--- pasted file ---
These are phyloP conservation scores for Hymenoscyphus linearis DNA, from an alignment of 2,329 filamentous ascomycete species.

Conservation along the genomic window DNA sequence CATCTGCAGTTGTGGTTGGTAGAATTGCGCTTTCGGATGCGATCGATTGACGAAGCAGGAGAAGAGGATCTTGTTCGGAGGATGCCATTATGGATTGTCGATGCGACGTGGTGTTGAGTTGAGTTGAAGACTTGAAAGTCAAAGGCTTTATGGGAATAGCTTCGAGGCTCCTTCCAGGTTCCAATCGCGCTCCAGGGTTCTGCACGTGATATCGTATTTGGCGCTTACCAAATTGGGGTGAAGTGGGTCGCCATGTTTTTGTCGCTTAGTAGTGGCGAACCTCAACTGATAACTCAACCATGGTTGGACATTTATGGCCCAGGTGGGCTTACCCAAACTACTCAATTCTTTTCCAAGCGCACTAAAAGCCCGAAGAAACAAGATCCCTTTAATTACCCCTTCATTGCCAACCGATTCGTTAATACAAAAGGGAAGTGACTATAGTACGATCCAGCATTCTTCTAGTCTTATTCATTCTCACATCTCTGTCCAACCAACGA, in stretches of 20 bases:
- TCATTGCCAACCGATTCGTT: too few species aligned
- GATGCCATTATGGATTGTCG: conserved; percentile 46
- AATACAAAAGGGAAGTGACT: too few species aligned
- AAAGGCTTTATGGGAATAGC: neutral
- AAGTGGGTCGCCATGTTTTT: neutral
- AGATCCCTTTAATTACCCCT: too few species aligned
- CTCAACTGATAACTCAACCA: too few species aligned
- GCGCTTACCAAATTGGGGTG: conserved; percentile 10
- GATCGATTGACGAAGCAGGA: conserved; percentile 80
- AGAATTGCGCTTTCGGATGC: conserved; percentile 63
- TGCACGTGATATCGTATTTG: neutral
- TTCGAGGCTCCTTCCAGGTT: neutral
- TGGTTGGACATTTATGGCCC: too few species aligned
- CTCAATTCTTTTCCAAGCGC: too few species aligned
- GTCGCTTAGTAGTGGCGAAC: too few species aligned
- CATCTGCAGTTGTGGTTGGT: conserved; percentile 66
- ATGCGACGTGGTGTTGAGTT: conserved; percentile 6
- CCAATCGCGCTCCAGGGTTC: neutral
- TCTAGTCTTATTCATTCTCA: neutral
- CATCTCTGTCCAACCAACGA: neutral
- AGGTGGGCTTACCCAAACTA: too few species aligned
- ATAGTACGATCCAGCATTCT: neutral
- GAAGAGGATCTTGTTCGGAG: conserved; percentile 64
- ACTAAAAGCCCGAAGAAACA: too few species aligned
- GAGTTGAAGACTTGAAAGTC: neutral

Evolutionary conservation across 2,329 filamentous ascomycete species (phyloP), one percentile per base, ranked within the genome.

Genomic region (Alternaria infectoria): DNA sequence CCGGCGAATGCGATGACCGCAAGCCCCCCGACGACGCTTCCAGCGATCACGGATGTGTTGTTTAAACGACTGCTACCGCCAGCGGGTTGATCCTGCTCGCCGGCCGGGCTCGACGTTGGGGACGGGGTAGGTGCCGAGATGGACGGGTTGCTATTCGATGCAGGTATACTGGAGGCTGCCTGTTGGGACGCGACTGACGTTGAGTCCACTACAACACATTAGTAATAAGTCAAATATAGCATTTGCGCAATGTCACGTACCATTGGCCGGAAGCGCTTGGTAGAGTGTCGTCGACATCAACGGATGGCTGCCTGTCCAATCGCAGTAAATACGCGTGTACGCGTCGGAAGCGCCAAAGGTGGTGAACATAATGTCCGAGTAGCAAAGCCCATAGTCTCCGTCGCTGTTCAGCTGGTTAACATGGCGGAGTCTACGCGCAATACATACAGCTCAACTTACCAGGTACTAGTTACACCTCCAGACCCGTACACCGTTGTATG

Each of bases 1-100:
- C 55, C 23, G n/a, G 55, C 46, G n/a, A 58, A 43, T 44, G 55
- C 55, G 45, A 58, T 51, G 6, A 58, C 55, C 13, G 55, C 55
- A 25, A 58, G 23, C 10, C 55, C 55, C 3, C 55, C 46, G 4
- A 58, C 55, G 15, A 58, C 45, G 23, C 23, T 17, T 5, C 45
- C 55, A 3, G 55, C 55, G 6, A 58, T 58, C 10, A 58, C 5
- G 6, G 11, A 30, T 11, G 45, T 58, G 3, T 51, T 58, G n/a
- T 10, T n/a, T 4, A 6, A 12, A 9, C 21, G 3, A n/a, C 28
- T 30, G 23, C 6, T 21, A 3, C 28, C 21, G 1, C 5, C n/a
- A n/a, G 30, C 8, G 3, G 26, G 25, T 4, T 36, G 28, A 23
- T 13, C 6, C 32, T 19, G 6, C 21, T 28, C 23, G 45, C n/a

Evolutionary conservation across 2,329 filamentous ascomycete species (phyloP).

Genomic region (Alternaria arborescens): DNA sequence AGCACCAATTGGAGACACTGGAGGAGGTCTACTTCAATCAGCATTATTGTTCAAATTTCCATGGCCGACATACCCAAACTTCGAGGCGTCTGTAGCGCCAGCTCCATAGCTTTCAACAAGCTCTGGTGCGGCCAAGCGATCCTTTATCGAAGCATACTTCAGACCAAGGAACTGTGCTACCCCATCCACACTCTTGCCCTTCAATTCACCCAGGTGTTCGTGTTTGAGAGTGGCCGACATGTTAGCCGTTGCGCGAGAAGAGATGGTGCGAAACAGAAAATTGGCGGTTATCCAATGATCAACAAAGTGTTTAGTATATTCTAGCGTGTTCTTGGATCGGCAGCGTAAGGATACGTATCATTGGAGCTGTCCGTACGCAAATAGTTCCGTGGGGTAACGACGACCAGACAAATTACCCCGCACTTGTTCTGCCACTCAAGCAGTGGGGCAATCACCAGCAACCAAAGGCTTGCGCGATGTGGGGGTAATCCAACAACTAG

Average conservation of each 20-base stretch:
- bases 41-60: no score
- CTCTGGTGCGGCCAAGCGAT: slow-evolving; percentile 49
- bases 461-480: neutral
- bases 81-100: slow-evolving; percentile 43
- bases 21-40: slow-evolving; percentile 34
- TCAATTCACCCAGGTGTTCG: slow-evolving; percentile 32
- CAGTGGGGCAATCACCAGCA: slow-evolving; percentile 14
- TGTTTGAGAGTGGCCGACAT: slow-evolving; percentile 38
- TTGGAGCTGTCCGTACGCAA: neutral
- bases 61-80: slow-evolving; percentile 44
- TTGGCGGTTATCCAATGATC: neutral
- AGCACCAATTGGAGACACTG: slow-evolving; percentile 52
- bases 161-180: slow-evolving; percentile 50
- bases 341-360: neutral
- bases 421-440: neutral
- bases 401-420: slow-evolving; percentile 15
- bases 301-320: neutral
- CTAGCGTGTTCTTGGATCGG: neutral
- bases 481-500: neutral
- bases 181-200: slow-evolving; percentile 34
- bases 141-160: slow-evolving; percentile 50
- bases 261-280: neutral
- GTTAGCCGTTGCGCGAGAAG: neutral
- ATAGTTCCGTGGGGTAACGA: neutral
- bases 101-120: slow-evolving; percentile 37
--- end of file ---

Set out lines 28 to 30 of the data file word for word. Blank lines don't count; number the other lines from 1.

Evolutionary conservation across 2,329 filamentous ascomycete species (phyloP), one percentile per base, ranked within the genome.

Genomic region (Alternaria infectoria): DNA sequence CCGGCGAATGCGATGACCGCAAGCCCCCCGACGACGCTTCCAGCGATCACGGATGTGTTGTTTAAACGACTGCTACCGCCAGCGGGTTGATCCTGCTCGCCGGCCGGGCTCGACGTTGGGGACGGGGTAGGTGCCGAGATGGACGGGTTGCTATTCGATGCAGGTATACTGGAGGCTGCCTGTTGGGACGCGACTGACGTTGAGTCCACTACAACACATTAGTAATAAGTCAAATATAGCATTTGCGCAATGTCACGTACCATTGGCCGGAAGCGCTTGGTAGAGTGTCGTCGACATCAACGGATGGCTGCCTGTCCAATCGCAGTAAATACGCGTGTACGCGTCGGAAGCGCCAAAGGTGGTGAACATAATGTCCGAGTAGCAAAGCCCATAGTCTCCGTCGCTGTTCAGCTGGTTAACATGGCGGAGTCTACGCGCAATACATACAGCTCAACTTACCAGGTACTAGTTACACCTCCAGACCCGTACACCGTTGTATG

Each of bases 1-100: